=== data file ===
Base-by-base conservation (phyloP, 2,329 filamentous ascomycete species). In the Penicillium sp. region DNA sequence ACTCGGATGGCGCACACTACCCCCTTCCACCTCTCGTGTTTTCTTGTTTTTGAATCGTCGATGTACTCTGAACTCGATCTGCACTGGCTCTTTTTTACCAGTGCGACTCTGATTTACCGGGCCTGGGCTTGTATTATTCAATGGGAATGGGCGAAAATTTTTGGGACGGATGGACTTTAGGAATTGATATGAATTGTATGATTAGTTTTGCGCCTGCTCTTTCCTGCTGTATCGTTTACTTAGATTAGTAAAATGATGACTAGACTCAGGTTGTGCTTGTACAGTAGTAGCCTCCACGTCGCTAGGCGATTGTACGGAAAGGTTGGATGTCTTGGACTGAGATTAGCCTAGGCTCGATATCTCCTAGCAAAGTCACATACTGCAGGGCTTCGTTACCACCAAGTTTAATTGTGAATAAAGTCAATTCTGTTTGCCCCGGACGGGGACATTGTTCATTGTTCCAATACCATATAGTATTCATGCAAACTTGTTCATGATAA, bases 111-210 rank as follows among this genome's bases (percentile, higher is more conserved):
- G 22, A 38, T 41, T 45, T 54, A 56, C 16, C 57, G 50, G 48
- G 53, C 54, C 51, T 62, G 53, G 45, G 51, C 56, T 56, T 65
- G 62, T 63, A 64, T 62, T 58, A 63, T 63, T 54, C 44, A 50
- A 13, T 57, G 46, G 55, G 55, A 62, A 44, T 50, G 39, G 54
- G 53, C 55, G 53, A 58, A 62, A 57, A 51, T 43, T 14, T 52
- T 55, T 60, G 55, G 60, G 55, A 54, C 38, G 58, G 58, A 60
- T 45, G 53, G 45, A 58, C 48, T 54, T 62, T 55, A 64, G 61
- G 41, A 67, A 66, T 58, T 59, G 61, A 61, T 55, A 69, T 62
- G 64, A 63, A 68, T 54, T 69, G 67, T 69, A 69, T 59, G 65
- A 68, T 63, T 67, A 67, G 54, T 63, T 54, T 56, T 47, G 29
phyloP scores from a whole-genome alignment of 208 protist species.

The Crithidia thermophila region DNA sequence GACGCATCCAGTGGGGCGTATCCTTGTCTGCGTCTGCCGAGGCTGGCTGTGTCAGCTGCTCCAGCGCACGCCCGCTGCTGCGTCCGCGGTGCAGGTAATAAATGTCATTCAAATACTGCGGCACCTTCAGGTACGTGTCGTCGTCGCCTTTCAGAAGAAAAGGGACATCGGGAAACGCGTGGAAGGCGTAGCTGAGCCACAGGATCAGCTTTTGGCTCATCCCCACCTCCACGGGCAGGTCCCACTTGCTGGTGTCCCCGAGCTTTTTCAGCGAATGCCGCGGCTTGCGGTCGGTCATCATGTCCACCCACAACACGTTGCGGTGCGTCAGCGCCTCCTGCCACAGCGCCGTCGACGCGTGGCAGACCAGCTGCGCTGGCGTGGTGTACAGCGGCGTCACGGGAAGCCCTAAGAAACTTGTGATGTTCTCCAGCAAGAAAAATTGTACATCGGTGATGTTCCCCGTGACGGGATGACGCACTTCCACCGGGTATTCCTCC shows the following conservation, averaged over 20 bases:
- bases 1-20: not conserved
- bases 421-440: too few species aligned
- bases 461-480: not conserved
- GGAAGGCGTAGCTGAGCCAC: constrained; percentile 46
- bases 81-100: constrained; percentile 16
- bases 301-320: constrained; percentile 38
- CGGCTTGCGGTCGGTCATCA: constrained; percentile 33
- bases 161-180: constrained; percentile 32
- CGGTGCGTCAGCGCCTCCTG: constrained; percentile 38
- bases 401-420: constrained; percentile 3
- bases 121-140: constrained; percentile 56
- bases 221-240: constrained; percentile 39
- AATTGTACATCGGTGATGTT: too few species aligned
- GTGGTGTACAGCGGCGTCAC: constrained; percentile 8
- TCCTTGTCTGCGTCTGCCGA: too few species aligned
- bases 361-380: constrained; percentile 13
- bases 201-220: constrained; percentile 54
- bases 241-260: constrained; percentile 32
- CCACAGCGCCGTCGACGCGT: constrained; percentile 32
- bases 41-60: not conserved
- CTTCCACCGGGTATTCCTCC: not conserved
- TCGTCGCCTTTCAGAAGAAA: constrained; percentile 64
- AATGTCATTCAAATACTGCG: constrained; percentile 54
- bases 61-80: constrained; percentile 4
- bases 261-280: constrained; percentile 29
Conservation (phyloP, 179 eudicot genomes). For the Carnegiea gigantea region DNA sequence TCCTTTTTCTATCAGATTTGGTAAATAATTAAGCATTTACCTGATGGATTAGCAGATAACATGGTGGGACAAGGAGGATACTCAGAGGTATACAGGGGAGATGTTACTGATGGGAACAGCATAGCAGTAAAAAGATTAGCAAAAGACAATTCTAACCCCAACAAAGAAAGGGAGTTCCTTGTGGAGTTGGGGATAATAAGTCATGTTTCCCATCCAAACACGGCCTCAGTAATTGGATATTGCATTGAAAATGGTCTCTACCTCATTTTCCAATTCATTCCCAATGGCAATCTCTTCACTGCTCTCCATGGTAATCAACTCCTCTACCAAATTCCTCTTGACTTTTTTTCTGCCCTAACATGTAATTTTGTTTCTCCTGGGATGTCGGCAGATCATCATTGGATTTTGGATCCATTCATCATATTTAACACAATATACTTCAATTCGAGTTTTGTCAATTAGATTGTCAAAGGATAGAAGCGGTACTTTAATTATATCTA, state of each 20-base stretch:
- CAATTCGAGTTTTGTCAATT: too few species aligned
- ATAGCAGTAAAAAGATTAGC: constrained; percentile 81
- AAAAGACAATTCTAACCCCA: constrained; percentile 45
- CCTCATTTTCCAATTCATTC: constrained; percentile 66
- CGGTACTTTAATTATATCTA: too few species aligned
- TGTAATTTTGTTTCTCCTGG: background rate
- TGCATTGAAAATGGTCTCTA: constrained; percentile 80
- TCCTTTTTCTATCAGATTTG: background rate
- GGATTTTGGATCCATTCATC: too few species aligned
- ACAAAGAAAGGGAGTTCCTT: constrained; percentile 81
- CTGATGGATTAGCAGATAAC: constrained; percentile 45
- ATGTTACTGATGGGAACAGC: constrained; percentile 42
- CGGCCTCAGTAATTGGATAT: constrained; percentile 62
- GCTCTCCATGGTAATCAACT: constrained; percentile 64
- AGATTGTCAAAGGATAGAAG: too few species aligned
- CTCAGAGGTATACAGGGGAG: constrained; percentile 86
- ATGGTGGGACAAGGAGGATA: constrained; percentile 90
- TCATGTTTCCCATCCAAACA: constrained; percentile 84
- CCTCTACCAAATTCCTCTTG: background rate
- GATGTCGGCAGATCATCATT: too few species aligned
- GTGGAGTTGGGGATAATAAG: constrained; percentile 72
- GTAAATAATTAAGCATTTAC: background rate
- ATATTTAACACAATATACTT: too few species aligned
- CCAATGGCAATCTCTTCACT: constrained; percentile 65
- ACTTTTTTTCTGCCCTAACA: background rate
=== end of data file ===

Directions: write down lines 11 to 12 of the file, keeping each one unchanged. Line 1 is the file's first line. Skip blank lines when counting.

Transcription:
- A 68, T 63, T 67, A 67, G 54, T 63, T 54, T 56, T 47, G 29
phyloP scores from a whole-genome alignment of 208 protist species.